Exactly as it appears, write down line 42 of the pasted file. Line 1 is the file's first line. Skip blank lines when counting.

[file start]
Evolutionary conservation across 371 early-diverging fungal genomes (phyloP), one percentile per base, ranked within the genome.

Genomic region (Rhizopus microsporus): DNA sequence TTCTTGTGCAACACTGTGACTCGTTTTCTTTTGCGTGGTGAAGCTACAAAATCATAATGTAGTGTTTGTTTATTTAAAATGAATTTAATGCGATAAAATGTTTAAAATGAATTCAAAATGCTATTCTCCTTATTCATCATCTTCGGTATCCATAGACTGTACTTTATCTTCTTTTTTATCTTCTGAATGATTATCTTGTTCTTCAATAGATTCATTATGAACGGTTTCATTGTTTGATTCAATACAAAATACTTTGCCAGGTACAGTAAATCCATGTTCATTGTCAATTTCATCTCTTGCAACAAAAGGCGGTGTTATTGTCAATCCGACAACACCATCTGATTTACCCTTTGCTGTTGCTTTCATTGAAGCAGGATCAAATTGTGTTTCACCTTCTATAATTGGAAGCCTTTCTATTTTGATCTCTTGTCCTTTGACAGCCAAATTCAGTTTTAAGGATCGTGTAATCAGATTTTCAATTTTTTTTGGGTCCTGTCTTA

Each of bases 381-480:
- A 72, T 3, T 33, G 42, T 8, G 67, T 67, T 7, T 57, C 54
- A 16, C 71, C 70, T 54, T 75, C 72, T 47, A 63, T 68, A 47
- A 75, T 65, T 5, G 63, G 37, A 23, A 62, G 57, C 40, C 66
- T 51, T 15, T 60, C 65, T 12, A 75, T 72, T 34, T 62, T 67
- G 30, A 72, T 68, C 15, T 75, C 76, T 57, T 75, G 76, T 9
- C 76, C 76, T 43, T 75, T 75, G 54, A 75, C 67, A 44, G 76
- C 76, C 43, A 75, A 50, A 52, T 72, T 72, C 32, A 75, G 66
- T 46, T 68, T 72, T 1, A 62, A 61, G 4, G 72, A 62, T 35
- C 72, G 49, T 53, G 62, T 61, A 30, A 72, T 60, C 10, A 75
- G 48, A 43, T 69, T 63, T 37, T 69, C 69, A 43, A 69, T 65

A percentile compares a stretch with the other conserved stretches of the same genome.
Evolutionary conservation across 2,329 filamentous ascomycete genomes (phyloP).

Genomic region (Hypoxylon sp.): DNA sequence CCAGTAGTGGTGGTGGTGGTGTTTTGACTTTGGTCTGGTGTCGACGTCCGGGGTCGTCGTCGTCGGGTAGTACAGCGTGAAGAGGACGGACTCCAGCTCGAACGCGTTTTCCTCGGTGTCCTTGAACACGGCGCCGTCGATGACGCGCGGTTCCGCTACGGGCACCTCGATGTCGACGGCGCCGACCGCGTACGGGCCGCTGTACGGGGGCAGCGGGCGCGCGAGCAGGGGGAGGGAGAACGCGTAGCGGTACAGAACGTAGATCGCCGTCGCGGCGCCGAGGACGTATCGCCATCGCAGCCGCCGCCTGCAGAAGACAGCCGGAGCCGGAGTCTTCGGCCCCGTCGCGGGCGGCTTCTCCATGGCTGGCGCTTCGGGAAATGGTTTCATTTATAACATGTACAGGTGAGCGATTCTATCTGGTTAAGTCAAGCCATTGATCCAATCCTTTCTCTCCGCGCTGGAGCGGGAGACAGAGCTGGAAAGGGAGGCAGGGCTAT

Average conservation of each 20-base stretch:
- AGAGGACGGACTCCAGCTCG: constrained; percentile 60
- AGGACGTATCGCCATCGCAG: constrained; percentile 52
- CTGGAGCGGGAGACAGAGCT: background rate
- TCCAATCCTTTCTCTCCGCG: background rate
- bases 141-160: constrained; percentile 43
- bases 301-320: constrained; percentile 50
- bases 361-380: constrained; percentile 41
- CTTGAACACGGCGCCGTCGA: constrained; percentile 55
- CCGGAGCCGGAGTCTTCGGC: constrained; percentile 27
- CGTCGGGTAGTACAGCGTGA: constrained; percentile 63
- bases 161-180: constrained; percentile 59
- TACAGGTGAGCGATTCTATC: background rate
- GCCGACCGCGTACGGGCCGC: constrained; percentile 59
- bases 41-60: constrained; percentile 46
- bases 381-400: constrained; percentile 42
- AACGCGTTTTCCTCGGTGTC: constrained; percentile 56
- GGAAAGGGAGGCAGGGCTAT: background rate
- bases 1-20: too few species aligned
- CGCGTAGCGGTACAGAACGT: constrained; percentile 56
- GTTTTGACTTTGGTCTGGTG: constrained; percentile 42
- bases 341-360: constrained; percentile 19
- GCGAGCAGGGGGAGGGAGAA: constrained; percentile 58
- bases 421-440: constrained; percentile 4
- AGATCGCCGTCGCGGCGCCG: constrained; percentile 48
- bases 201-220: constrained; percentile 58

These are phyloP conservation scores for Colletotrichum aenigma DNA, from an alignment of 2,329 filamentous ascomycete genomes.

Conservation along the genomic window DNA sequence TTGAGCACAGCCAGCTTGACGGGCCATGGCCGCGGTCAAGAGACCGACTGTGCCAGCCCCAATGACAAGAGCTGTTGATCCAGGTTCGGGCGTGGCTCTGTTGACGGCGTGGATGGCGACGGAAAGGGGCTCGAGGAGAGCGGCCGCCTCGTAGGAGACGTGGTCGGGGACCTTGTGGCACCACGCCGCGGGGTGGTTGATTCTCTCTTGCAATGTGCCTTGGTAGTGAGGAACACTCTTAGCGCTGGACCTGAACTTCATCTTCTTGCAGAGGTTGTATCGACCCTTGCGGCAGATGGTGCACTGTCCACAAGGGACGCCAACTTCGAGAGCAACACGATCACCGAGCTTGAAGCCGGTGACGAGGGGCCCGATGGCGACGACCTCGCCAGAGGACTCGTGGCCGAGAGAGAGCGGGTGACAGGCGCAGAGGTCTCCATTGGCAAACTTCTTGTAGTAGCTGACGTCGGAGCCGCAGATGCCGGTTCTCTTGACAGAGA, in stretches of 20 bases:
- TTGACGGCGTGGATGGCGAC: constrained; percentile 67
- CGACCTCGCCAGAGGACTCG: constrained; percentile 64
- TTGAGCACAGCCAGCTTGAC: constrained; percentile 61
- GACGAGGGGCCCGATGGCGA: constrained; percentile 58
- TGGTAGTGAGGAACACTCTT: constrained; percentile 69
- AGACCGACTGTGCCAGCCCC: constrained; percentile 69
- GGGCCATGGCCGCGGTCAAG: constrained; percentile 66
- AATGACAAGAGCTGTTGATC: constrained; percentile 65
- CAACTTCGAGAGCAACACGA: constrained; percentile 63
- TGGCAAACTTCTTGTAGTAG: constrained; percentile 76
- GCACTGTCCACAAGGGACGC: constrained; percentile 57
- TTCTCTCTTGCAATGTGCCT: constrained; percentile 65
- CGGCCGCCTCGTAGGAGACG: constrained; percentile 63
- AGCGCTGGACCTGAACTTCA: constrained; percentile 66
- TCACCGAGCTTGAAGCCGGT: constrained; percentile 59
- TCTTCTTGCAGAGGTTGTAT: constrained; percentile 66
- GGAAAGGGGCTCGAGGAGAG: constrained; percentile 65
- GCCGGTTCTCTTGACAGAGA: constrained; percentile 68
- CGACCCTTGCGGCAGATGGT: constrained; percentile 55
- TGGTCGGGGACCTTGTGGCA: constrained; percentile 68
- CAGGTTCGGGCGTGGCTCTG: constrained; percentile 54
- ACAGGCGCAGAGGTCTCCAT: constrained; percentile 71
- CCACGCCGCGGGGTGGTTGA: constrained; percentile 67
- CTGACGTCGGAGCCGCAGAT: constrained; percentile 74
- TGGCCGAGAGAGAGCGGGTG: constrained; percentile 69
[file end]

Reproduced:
- bases 201-220: constrained; percentile 58